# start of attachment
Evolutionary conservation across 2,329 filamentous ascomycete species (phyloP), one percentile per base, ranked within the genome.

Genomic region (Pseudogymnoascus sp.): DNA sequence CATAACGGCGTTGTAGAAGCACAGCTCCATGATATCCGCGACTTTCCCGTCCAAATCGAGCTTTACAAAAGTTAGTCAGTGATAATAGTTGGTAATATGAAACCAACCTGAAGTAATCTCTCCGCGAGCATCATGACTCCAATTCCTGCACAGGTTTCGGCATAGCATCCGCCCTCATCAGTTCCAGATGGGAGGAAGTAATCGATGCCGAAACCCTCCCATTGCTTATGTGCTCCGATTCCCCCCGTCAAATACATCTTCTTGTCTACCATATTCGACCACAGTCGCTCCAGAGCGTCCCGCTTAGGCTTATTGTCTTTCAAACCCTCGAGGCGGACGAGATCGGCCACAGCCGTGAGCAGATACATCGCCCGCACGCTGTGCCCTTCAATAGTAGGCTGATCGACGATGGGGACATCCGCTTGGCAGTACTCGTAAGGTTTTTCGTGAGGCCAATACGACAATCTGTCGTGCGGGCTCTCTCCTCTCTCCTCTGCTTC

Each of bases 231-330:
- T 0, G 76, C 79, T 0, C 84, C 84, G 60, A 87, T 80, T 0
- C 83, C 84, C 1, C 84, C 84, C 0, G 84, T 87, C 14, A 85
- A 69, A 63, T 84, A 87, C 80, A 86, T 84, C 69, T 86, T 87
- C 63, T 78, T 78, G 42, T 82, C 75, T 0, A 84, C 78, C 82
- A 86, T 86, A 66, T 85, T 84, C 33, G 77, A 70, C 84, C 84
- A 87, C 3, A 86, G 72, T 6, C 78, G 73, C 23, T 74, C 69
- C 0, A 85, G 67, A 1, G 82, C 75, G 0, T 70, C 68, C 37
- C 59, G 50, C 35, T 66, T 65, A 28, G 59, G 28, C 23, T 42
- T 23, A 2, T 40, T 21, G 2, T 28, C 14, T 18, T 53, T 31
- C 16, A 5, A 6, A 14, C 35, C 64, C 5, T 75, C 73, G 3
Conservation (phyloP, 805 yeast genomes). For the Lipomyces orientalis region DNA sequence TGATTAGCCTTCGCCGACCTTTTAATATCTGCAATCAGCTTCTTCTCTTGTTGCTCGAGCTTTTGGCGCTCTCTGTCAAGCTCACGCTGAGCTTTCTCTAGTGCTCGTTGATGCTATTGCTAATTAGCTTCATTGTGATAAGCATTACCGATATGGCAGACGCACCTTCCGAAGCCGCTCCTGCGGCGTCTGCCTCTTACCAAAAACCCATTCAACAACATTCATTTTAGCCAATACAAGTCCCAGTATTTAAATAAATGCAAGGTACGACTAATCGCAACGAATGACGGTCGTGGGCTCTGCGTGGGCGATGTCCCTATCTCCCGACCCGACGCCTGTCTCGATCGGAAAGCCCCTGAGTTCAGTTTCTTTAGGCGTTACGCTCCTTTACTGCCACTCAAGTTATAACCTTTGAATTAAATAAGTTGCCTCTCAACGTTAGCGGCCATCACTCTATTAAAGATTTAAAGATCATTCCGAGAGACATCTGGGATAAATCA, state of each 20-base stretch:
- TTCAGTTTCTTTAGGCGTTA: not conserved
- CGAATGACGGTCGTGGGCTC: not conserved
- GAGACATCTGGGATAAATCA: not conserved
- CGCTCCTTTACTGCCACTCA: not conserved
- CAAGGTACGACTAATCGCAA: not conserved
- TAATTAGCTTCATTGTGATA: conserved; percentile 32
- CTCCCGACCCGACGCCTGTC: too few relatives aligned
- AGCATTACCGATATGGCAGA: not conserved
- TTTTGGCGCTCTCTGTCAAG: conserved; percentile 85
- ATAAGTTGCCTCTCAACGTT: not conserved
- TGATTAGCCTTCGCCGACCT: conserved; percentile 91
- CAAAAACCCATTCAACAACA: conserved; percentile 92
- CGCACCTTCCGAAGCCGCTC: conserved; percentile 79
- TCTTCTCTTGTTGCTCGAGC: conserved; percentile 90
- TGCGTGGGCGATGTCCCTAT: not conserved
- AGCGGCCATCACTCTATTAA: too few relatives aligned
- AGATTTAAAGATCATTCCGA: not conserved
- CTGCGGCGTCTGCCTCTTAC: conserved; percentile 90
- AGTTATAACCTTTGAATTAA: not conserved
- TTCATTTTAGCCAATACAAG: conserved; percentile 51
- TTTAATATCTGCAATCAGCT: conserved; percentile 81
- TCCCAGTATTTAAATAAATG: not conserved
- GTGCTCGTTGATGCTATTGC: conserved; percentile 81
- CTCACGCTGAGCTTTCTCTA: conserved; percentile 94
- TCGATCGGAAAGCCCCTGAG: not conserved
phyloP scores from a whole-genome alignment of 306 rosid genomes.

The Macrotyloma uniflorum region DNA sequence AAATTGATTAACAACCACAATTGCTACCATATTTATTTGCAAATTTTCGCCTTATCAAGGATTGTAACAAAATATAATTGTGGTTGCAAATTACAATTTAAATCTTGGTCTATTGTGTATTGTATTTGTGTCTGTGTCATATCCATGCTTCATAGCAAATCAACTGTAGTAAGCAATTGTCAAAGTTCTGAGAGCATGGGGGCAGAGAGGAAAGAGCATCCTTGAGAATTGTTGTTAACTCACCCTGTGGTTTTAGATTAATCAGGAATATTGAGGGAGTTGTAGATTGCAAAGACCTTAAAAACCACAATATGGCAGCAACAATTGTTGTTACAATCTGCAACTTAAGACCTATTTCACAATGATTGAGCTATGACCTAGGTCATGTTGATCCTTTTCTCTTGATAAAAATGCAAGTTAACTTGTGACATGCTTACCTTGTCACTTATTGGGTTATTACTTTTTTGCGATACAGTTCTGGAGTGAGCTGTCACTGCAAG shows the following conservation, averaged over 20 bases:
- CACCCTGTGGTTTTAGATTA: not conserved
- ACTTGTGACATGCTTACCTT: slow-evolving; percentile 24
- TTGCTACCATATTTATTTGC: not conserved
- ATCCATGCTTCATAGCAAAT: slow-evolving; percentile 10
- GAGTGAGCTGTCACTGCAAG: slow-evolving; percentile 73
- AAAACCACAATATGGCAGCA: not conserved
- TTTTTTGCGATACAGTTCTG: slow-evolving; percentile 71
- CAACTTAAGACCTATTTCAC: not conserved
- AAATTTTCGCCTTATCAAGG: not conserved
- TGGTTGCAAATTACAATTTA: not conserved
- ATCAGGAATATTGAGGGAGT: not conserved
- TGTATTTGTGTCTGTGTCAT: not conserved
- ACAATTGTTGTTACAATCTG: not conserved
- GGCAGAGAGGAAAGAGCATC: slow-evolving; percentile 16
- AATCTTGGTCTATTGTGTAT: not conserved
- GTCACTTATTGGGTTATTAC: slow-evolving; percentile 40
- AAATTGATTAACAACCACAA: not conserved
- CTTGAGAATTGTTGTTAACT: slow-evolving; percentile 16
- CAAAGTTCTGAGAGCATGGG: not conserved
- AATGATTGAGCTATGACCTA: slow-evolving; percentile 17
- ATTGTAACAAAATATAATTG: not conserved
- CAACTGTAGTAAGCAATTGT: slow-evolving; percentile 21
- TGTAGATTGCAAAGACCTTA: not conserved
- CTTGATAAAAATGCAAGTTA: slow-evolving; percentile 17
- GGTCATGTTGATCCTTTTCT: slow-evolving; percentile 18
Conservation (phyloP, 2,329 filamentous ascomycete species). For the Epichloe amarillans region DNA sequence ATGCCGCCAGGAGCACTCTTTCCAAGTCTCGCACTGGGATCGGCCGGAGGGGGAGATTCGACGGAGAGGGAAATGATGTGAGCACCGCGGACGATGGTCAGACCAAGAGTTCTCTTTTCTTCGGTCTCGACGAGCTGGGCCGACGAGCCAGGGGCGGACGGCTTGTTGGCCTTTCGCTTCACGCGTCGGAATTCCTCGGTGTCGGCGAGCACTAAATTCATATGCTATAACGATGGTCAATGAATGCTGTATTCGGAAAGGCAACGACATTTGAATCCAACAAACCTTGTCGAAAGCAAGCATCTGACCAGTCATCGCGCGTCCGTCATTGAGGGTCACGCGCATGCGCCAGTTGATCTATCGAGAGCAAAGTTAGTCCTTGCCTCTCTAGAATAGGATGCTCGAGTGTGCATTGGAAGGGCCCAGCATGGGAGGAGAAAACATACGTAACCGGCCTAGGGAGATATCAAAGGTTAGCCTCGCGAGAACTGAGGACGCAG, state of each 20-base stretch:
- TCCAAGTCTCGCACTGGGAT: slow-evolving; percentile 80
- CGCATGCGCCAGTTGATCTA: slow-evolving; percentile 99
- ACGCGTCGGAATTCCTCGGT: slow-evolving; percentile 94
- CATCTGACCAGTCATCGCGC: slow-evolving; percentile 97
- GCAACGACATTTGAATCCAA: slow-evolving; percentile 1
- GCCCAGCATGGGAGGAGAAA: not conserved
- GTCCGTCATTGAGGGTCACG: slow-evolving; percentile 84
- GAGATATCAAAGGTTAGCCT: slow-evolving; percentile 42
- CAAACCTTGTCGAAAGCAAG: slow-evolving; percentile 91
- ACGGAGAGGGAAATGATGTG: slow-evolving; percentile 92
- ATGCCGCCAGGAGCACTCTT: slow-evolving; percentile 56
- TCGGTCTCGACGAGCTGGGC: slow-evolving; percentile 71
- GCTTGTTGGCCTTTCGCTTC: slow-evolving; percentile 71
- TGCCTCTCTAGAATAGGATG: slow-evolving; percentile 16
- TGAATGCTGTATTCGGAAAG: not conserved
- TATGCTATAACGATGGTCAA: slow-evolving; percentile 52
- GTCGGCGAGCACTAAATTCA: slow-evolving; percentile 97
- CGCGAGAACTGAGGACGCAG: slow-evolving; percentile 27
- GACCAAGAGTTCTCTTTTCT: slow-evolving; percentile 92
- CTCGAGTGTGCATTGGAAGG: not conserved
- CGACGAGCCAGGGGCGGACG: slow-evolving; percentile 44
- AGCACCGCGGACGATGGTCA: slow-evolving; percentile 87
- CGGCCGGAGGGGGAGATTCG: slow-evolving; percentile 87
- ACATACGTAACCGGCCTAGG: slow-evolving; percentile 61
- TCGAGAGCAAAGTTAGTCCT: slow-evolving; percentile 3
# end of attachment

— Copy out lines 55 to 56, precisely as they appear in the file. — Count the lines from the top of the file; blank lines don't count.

- GGCAGAGAGGAAAGAGCATC: slow-evolving; percentile 16
- AATCTTGGTCTATTGTGTAT: not conserved